Introducing some of the talent that shone so brightly in Waterford’s underage colours last simmer should serve to bolster the county’s senior Championship challenge.
“You can’t just throw in 10 or 12 young lads – it won’t work,” McGrath added.
“But we had a good Under-21 team last year and a good minor team so there’s a bit of decent talent coming through and it’s just a matter of giving them a chance, putting them on, see how they go, blending them in with the older lads and seeing how things take shape.”
When asked about a potential coaching role within the Waterford squad between now and his hopeful return from injury, Ken poured a Clonmel Quay-load of cold water on any such notion.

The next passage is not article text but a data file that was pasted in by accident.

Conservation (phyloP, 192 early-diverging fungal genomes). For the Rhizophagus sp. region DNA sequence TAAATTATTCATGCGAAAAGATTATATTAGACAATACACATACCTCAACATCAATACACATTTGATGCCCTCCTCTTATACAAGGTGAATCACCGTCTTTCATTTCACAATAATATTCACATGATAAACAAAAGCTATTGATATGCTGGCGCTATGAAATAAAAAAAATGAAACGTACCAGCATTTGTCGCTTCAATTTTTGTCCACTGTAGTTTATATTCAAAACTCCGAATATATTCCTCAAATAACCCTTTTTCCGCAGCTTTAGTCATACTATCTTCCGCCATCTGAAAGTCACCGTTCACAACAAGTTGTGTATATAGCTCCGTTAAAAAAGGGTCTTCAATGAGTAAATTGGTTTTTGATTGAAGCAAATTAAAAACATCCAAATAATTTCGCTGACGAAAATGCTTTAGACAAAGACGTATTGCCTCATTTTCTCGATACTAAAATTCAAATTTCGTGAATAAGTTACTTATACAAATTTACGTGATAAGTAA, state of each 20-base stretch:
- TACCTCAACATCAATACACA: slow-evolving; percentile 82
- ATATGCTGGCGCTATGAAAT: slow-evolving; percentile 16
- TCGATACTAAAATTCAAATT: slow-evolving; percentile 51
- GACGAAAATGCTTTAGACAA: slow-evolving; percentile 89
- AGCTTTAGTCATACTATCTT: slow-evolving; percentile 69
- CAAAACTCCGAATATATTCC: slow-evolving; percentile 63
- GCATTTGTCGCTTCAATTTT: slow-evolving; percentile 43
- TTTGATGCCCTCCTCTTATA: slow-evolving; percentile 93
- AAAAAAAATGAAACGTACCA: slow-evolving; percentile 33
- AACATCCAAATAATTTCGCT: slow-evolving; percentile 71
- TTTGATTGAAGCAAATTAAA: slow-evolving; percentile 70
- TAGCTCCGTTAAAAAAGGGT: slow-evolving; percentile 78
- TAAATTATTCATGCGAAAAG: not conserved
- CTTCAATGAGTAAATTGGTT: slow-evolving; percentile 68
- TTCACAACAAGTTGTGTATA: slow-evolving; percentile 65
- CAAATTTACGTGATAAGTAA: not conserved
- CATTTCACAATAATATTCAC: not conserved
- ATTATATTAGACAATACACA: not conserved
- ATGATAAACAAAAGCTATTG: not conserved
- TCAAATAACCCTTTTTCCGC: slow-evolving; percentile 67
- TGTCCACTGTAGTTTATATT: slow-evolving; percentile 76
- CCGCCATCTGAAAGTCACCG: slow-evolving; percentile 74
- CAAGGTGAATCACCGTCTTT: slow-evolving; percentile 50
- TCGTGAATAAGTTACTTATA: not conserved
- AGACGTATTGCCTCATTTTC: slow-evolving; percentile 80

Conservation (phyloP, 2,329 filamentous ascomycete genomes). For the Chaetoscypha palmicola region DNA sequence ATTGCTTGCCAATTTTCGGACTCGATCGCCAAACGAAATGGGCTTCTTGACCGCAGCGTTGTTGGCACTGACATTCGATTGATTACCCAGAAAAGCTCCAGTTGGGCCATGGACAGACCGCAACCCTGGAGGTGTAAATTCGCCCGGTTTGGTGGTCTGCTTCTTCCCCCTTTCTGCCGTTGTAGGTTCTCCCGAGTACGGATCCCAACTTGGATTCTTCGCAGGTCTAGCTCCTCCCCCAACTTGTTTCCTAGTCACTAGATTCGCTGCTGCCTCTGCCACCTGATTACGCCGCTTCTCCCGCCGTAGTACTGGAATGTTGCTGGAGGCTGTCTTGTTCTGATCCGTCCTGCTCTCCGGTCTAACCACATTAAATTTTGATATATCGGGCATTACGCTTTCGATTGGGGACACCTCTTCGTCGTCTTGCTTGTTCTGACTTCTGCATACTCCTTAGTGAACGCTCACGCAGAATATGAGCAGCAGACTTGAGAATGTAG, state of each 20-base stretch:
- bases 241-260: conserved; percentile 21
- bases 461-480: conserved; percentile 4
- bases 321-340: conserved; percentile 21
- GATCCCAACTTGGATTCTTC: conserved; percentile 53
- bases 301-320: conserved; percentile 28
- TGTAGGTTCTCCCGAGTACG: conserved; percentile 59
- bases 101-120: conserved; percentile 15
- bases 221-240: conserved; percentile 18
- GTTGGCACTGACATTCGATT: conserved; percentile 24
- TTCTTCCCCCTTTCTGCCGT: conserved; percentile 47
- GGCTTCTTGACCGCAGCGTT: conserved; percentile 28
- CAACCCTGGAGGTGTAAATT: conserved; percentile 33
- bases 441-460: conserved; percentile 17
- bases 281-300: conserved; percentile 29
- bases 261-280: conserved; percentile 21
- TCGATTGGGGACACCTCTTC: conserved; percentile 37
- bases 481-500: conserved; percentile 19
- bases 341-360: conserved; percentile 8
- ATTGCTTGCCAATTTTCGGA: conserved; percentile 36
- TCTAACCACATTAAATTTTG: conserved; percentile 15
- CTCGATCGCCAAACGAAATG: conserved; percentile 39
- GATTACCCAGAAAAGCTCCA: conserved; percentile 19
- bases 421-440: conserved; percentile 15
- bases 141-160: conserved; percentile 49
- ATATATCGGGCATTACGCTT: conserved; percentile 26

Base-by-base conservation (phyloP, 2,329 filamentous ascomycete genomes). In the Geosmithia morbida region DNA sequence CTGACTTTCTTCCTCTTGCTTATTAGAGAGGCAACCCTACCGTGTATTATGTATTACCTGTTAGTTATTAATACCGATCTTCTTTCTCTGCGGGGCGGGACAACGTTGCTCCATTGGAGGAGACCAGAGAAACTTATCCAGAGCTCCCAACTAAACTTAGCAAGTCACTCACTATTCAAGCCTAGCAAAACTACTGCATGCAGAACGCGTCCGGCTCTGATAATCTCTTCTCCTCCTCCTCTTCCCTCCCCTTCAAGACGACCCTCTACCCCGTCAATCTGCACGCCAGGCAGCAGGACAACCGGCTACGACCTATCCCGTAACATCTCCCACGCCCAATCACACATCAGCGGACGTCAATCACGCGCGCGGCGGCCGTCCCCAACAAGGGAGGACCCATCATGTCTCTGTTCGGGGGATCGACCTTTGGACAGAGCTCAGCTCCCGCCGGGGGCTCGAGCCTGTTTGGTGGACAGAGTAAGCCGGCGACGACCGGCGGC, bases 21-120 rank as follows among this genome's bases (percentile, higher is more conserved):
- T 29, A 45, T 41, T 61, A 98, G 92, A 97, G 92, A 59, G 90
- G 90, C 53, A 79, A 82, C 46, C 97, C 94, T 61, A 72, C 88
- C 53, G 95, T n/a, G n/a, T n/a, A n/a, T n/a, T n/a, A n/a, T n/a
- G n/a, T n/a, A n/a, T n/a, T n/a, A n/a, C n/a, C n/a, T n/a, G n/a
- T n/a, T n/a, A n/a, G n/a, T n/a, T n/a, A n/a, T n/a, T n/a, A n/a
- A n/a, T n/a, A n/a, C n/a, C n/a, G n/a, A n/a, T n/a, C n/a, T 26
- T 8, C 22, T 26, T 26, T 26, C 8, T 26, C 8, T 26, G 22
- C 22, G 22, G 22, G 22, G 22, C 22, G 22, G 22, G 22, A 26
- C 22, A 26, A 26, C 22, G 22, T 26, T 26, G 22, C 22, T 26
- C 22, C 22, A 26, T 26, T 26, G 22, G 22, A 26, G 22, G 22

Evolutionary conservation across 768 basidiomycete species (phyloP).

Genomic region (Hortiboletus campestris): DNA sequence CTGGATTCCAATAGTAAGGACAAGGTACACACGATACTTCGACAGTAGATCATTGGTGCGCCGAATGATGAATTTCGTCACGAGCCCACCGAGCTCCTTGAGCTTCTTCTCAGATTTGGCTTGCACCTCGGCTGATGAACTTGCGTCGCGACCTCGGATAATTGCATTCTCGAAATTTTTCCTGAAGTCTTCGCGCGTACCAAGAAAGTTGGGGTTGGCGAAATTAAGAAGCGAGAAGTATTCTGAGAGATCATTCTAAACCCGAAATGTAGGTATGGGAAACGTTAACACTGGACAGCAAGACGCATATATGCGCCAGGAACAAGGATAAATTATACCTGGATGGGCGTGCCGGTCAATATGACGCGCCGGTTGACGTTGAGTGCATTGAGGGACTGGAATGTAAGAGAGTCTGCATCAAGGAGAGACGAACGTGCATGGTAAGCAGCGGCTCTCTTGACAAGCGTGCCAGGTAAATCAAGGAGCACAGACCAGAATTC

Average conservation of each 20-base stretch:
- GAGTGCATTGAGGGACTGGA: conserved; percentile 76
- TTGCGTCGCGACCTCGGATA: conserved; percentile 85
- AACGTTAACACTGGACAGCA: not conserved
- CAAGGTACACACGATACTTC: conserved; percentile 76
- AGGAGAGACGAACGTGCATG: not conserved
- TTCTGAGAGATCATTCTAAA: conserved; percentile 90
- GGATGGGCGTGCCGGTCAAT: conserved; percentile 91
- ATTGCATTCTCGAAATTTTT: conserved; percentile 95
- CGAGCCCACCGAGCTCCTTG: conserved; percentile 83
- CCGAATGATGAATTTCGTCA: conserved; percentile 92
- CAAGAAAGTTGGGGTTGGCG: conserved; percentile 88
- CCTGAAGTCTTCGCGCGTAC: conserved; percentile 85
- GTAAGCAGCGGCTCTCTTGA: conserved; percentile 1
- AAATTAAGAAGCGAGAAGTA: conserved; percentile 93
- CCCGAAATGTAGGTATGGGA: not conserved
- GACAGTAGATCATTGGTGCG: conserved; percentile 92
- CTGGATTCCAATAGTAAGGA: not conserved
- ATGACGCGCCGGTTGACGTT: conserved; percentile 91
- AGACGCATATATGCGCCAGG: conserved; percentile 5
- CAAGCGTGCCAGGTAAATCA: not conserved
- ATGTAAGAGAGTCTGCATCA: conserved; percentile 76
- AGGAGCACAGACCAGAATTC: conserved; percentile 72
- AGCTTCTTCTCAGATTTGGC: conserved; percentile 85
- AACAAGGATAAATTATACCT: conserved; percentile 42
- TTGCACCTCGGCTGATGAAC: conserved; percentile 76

“I won’t be doing that,” he said. “It’s tough enough going when you’re injured – besides, I don’t know if Davy would want me as a hurling coach!
“Maybe coaching is something for a few years down the line. Going back first and starting with the underage kids at your own club is something I’ve thought about for the last few months and I might do more of that next year.”
Under Fitzgerald’s tenure, McGrath feels that Waterford have developed in “fits and starts”.
“We got to the (All-Ireland) final the first year and everyone knows what happened that day. Last year was a tough enough year for me personally, it’s hard when you’re not involved, not going to every single session because of the injury.
“But we did put up a decent fight and we will again next year, I’m confident of that. Davy is young, he’s only learning as well so we all have to blend in together and have a go at this thing together. Otherwise, we won’t succeed.”